By Jay Ann Ramirez
North York — A resident in Hamilton, Ontario, is fighting food waste by rescuing food from dumpsters.
Mylene Martinez said growing up in a low-income family in the Philippines taught her the value of food. She has been living in Canada for eight years now.
“Don’t waste food. Food is very important. I know it’s hard to earn money nowadays, especially during a pandemic,” she said.
After resigning from her previous work for personal reasons, she found a new way to make use of her time — dumpster diving.
She started rescuing food from Hamilton dumpsters early this year, and she has been sharing her experience on social media to show people around the world that vast amounts of food go to waste.
The National Zero Waste Council said 63% of the food being thrown by Canadians this year could have been eaten. And most of the discarded food items were vegetables (30%), fruits (15%), leftovers (13%), bread and bakery (9%), and dairy and eggs (7%).
Martinez said she rescues food from trash bins three to four times a week, saving her around CAD$1,000 worth of groceries every month.
“We all know that all the food that they put in the dumpster will go directly to the landfill, right? So why not? Why not save food from the dumpsters?” she said.
Most of the food items she gets from the bins are bags of potatoes, celery, spinach, tomatoes, bell peppers, carrots, strawberries, bananas, and oranges.
“The only time I went to the grocery store was when I bought some okra, and that’s it,” she said.
She said she does not expect to get anything every time she goes to dumpsters. “But sometimes they surprise me,” she said.
She said dumpsters don’t only offer food but also other great finds like a functioning vacuum worth CAD$500 to CAD$700.
She said she only gets what she needs and what she can eat. She also shares the food with her friends or those who need them.
To ensure the food items are safe to eat, she removes the unwanted parts, washes them in warm water, and soaks them in vinegar and baking soda.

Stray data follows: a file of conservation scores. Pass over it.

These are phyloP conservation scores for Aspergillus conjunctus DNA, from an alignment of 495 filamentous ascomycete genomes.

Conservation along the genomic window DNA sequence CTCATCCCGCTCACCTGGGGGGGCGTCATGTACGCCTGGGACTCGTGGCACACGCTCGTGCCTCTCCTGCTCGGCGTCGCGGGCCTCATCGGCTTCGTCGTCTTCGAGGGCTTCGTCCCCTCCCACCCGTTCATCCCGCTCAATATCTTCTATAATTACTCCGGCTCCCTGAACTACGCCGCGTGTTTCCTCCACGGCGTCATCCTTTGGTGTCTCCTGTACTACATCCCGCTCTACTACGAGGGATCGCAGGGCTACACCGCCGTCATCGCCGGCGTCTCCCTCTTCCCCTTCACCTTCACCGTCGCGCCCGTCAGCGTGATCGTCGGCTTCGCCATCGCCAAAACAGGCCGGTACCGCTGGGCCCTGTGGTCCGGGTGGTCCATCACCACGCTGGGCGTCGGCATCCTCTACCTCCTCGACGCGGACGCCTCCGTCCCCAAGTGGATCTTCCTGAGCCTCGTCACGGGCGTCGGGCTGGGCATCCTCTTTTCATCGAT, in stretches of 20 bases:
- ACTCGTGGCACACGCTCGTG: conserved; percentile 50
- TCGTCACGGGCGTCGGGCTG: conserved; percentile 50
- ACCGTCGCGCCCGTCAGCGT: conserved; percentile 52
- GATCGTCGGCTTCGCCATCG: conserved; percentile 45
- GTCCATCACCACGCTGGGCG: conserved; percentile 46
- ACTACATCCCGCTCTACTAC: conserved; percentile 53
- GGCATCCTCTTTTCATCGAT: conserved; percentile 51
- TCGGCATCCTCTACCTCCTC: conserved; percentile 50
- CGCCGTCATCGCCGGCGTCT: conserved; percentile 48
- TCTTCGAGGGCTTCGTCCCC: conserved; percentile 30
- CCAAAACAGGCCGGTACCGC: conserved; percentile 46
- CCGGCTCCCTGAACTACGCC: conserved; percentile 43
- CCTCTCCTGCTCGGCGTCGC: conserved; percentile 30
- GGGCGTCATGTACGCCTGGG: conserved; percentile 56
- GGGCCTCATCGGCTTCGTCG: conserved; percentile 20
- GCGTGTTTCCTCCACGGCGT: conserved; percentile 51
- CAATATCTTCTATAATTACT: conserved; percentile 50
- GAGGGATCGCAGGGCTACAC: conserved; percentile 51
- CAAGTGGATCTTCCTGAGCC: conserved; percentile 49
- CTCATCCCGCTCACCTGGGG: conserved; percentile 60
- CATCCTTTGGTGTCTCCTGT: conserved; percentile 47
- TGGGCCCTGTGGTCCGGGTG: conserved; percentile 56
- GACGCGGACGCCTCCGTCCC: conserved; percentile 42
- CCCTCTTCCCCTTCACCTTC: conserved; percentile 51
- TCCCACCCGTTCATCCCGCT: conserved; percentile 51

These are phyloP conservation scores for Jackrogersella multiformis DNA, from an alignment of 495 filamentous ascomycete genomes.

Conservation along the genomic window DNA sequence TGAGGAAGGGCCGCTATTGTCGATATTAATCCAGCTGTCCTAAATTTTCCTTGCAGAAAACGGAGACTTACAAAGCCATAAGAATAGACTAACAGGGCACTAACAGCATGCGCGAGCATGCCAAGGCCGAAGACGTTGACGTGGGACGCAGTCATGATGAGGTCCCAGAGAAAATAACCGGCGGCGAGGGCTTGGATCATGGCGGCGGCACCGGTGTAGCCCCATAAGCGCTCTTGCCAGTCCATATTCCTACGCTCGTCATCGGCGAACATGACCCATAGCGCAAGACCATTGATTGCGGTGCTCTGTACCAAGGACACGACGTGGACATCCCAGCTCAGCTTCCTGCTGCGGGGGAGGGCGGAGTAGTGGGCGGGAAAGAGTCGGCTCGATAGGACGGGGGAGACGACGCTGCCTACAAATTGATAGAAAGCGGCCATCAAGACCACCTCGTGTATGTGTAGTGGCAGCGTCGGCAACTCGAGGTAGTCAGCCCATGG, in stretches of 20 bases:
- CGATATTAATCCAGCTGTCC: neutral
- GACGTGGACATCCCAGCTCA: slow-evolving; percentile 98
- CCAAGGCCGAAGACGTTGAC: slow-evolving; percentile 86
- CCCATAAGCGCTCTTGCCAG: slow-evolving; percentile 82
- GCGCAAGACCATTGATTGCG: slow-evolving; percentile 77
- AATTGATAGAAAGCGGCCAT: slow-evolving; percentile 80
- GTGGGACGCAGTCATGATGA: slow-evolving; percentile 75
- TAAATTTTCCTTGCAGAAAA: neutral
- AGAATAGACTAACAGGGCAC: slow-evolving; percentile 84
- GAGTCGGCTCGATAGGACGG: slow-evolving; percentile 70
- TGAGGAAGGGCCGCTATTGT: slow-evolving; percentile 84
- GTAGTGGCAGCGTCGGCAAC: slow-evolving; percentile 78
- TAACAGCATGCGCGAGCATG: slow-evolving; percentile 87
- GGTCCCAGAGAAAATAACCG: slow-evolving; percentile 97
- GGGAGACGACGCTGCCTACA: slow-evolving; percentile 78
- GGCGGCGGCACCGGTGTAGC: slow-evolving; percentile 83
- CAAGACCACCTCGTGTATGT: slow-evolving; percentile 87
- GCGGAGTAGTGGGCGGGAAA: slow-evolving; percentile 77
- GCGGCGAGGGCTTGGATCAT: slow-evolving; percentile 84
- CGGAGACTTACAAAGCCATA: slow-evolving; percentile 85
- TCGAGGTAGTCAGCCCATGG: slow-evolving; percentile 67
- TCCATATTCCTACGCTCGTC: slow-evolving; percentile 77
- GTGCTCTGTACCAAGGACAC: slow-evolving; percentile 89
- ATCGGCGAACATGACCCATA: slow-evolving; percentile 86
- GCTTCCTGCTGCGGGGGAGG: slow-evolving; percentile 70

Why Food from Groceries Gets Tossed in Bins
Jim Chan, who served as Toronto’s Public Health Inspector for 36 years, said dumpster diving had been around for a long time.
He said people rescue food from dumpsters because of a lot of reasons.
“You have the homeless population who look for food anywhere they can find, including dumpsters and garbage bins,” he said.
There are also people whom he calls freegans. Freegans, he said, are those in the younger population or the general population that dumpster dive to get food to supplement their food budget.
“Some group that knows that there’s a lot of good food being tossed. They believe that by reducing food waste, you can reuse that food for personal consumption or they may share with friends, family, or even maybe a small group just having dinner on a regular basis using food that they dumpster dive collected,” he said.
From a commercial setting, Chan said the reason why food is being tossed by food shops is that they don’t sell it by the end of the day. All food establishments that sell, store, and distribute food are inspected locally by public health inspectors, he said.
“When they (products) reach and past the expiry dates, the store is not allowed to sell them because they can be a food safety issue,” he said.
Ontario has put in place a policy that requires businesses to prevent and reduce their food waste.
“Retail shopping establishments, retail shopping complexes, restaurants, hotels and motels and food processors that are large manufacturing establishments that generate more than 300 kilograms of food waste per week should identify where food waste occurs in their operations, conduct regular food waste audits to quantify the amount and type of food waste and take measures to prevent and reduce the amount of food waste that is occurring,” a statement from the policy read.